LCW: What does your typical day look like?

JC: I start with a coffee and check my weekly planner and work out what making I have to do during the day. I sit and check my emails and notifications, slurping my coffee whilst adding jobs to my lists. I run around the house tidying up and then open the workshop, always by nine or before, I get the heater on and clean, hoover and set up for making. I’m already in the zone by this point, I feel more relaxed now I’m outside and there’s pace, enthusiasm and rhythm to my work. I have to balance this though with focus like any practise or discipline. I try to come in from my workshop by five, light a fire cook, eat and work on my designs and my laptop.    

LCW: What role does craft and making have in society?

JC: Craft says something, reminds you of something, craft creates dialect, an emotional language of its own. It’s engineering solutions to aid living and something that’s treasured and passed down through thousands of years of evolution. It brings biophilic design to interiors, connects us to nature and brings culture, personality and joy to our lives. It challenges our thinking and pushes new limits. Most of all though it brings people together as they share knowledge, craft stories and enthusiasm.    

 

LCW: How long does it take for someone to really build confidence in their craft?

JC: I am building confidence in my craft and it's hugely satisfying. I don’t know if it ever fully happens but I’m sure this is part of the attraction. It’s like figuring things out all the time and pushing things further so it grows and never ends. I began by pushing traditional craft practises to expose the properties of materials and create the “how-did-you-do-that” factor. At university, I made a steam-bent desk called the paper trail of life. There were no uprights and the piece relied on triangulating the joints for structural strength. I asked my tutor if he thought it would work and he said I don’t know. It worked and I sold the piece but this way of working has a lot of unknowns. It creates identity within my work but also loads of experimentation and product development work.

 

LCW: What are the positives/negatives about being a craftsperson? 

JC: Every day when I get outside and into my workshop, I feel grateful that I’m able to make for a living. I go a little crazy if don’t make and when I do I’m at my best. I really hate spiders and I can be isolated at my busiest times.  

LCW: What’s one thing you would most like to own?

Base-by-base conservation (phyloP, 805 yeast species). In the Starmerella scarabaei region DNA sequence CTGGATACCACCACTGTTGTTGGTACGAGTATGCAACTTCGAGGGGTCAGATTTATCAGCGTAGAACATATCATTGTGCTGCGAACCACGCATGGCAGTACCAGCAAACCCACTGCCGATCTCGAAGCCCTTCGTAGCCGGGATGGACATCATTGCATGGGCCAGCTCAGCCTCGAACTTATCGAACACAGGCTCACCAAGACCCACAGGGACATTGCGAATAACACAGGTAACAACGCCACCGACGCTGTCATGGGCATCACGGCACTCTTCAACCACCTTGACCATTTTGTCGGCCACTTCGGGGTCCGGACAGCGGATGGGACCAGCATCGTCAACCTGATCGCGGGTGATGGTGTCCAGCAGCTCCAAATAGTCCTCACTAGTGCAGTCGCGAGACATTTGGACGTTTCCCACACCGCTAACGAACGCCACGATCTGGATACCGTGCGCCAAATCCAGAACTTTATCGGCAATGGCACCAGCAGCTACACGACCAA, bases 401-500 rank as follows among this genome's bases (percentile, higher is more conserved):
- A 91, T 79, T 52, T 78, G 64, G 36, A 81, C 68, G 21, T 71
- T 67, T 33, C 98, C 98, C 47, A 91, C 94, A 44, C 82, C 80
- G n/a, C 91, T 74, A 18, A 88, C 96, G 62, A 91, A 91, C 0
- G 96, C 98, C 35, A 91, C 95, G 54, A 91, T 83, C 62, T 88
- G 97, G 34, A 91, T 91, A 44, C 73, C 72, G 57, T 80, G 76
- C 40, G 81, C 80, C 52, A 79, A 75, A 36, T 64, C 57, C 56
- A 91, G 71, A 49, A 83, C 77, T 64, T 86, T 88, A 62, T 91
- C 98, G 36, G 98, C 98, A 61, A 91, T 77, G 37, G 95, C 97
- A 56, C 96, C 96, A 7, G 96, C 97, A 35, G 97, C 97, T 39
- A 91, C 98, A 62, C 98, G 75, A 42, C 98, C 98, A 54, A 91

JC: A wood with a river connected to the waterway system and a mooring with a narrow boat. I would use the timber to make my work, coppice, manage the woodland, forage and build a big tree house cabin. I would, of course, need a pole lathe, workshop and wind turbine with water on sight. It would be something to nurture, preserve and pass down. 

 

LCW: Is there another career path that you could have chosen? 

JC: I have been a volunteer at Oxburgh Hall in Norfolk for nearly a year and I love it. I’m a Conservation Assistant working close up with the collection. The more I’ve become a part of the story of Oxburgh the more I’ve fallen in love with the house. I’ve gained knowledge through amazing National Trust courses and inspiration creatively. I’ve got three new sculptures and a product range based on the house that I will be releasing next year to help raise money for the Raise the Roof restoration project happening in 2019. I love getting close up with the craftsmanship and I actually love learning about history and preserving it for the future.

 

LCW: Do you have someone that you idolize? Craftsperson or otherwise. 

JC: Sebastian Cox is someone I really look up to. He was a mentor for me during the Hothouse program. I saw some of his sketches and technical drawings at a presentation and they were fascinating. I love the way he pushes new processes and creates a strong identity. He is also a woodsman, an extremely talented maker and a great businessman too.

 

LCW: What is craft to you? What does it represent?

JC: Craft for me is my place to go, a place where I can truly be myself. It’s who I am and I am my craft. It’s my respect for materials and an expression of myself. I go to craft to celebrate and create but also to be in the now and forget everything else. Craft represents thoughts of others, tales and mythologies passed down. It represents history and amplifies tales of eras, technologies, scientific developments and cultural beliefs.